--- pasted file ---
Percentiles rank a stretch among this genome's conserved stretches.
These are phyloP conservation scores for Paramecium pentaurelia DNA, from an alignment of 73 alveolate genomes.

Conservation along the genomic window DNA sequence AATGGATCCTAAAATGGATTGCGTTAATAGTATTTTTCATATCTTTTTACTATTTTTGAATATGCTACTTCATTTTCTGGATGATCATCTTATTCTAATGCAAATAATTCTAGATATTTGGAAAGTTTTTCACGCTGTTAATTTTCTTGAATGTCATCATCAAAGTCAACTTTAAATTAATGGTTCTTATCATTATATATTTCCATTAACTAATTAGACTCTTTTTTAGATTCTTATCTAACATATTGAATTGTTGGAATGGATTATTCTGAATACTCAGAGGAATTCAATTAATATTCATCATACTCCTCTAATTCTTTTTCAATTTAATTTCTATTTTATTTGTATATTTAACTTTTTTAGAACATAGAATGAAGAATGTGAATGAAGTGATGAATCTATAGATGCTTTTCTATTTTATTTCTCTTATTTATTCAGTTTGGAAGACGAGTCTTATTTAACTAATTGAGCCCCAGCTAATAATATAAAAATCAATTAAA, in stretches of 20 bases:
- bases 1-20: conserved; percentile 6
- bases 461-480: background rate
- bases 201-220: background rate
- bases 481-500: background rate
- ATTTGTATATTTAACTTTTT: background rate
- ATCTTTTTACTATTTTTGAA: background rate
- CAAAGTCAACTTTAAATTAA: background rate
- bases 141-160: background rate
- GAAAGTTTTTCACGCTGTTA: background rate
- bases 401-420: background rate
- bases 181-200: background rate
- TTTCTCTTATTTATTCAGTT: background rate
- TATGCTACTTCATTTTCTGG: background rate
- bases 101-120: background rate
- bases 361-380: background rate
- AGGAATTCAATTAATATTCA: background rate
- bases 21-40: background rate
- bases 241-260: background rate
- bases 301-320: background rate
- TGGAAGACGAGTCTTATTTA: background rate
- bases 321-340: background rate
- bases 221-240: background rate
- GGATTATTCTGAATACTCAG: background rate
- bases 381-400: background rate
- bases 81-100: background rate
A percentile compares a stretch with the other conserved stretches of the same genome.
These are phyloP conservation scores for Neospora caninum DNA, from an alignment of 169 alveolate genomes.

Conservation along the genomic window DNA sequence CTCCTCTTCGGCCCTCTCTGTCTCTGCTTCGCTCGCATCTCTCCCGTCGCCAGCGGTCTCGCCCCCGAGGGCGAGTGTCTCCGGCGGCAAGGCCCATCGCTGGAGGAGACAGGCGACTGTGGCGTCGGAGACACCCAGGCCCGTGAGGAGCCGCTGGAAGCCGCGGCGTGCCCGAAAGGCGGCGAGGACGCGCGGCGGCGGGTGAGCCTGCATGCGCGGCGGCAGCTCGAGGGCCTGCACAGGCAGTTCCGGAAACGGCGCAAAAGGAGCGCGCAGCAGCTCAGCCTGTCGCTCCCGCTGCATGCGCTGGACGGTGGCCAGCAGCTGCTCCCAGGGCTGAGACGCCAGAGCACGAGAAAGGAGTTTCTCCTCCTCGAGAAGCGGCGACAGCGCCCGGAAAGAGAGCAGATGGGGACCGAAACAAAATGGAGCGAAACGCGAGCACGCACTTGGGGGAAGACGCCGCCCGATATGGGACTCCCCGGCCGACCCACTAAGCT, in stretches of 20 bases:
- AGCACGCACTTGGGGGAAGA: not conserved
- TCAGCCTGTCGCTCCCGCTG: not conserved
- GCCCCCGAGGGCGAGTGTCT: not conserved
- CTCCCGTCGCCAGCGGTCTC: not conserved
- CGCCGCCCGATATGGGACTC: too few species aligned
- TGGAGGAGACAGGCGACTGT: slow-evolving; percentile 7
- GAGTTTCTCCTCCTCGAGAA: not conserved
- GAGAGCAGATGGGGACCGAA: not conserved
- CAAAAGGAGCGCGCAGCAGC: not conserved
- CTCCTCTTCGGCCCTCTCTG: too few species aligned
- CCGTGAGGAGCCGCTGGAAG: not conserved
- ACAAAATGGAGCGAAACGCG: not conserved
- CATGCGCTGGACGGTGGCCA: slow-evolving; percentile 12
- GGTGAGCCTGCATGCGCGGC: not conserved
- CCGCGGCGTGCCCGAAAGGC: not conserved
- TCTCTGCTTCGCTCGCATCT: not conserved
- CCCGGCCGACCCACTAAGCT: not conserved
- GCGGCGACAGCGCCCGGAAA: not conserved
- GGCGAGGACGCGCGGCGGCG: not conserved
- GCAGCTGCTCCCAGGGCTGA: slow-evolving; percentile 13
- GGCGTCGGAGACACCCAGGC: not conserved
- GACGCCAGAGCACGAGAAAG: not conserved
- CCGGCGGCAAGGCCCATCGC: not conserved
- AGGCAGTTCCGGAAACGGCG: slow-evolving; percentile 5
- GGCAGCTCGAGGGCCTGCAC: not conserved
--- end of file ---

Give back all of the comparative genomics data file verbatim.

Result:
Percentiles rank a stretch among this genome's conserved stretches.
These are phyloP conservation scores for Paramecium pentaurelia DNA, from an alignment of 73 alveolate genomes.

Conservation along the genomic window DNA sequence AATGGATCCTAAAATGGATTGCGTTAATAGTATTTTTCATATCTTTTTACTATTTTTGAATATGCTACTTCATTTTCTGGATGATCATCTTATTCTAATGCAAATAATTCTAGATATTTGGAAAGTTTTTCACGCTGTTAATTTTCTTGAATGTCATCATCAAAGTCAACTTTAAATTAATGGTTCTTATCATTATATATTTCCATTAACTAATTAGACTCTTTTTTAGATTCTTATCTAACATATTGAATTGTTGGAATGGATTATTCTGAATACTCAGAGGAATTCAATTAATATTCATCATACTCCTCTAATTCTTTTTCAATTTAATTTCTATTTTATTTGTATATTTAACTTTTTTAGAACATAGAATGAAGAATGTGAATGAAGTGATGAATCTATAGATGCTTTTCTATTTTATTTCTCTTATTTATTCAGTTTGGAAGACGAGTCTTATTTAACTAATTGAGCCCCAGCTAATAATATAAAAATCAATTAAA, in stretches of 20 bases:
- bases 1-20: conserved; percentile 6
- bases 461-480: background rate
- bases 201-220: background rate
- bases 481-500: background rate
- ATTTGTATATTTAACTTTTT: background rate
- ATCTTTTTACTATTTTTGAA: background rate
- CAAAGTCAACTTTAAATTAA: background rate
- bases 141-160: background rate
- GAAAGTTTTTCACGCTGTTA: background rate
- bases 401-420: background rate
- bases 181-200: background rate
- TTTCTCTTATTTATTCAGTT: background rate
- TATGCTACTTCATTTTCTGG: background rate
- bases 101-120: background rate
- bases 361-380: background rate
- AGGAATTCAATTAATATTCA: background rate
- bases 21-40: background rate
- bases 241-260: background rate
- bases 301-320: background rate
- TGGAAGACGAGTCTTATTTA: background rate
- bases 321-340: background rate
- bases 221-240: background rate
- GGATTATTCTGAATACTCAG: background rate
- bases 381-400: background rate
- bases 81-100: background rate
A percentile compares a stretch with the other conserved stretches of the same genome.
These are phyloP conservation scores for Neospora caninum DNA, from an alignment of 169 alveolate genomes.

Conservation along the genomic window DNA sequence CTCCTCTTCGGCCCTCTCTGTCTCTGCTTCGCTCGCATCTCTCCCGTCGCCAGCGGTCTCGCCCCCGAGGGCGAGTGTCTCCGGCGGCAAGGCCCATCGCTGGAGGAGACAGGCGACTGTGGCGTCGGAGACACCCAGGCCCGTGAGGAGCCGCTGGAAGCCGCGGCGTGCCCGAAAGGCGGCGAGGACGCGCGGCGGCGGGTGAGCCTGCATGCGCGGCGGCAGCTCGAGGGCCTGCACAGGCAGTTCCGGAAACGGCGCAAAAGGAGCGCGCAGCAGCTCAGCCTGTCGCTCCCGCTGCATGCGCTGGACGGTGGCCAGCAGCTGCTCCCAGGGCTGAGACGCCAGAGCACGAGAAAGGAGTTTCTCCTCCTCGAGAAGCGGCGACAGCGCCCGGAAAGAGAGCAGATGGGGACCGAAACAAAATGGAGCGAAACGCGAGCACGCACTTGGGGGAAGACGCCGCCCGATATGGGACTCCCCGGCCGACCCACTAAGCT, in stretches of 20 bases:
- AGCACGCACTTGGGGGAAGA: not conserved
- TCAGCCTGTCGCTCCCGCTG: not conserved
- GCCCCCGAGGGCGAGTGTCT: not conserved
- CTCCCGTCGCCAGCGGTCTC: not conserved
- CGCCGCCCGATATGGGACTC: too few species aligned
- TGGAGGAGACAGGCGACTGT: slow-evolving; percentile 7
- GAGTTTCTCCTCCTCGAGAA: not conserved
- GAGAGCAGATGGGGACCGAA: not conserved
- CAAAAGGAGCGCGCAGCAGC: not conserved
- CTCCTCTTCGGCCCTCTCTG: too few species aligned
- CCGTGAGGAGCCGCTGGAAG: not conserved
- ACAAAATGGAGCGAAACGCG: not conserved
- CATGCGCTGGACGGTGGCCA: slow-evolving; percentile 12
- GGTGAGCCTGCATGCGCGGC: not conserved
- CCGCGGCGTGCCCGAAAGGC: not conserved
- TCTCTGCTTCGCTCGCATCT: not conserved
- CCCGGCCGACCCACTAAGCT: not conserved
- GCGGCGACAGCGCCCGGAAA: not conserved
- GGCGAGGACGCGCGGCGGCG: not conserved
- GCAGCTGCTCCCAGGGCTGA: slow-evolving; percentile 13
- GGCGTCGGAGACACCCAGGC: not conserved
- GACGCCAGAGCACGAGAAAG: not conserved
- CCGGCGGCAAGGCCCATCGC: not conserved
- AGGCAGTTCCGGAAACGGCG: slow-evolving; percentile 5
- GGCAGCTCGAGGGCCTGCAC: not conserved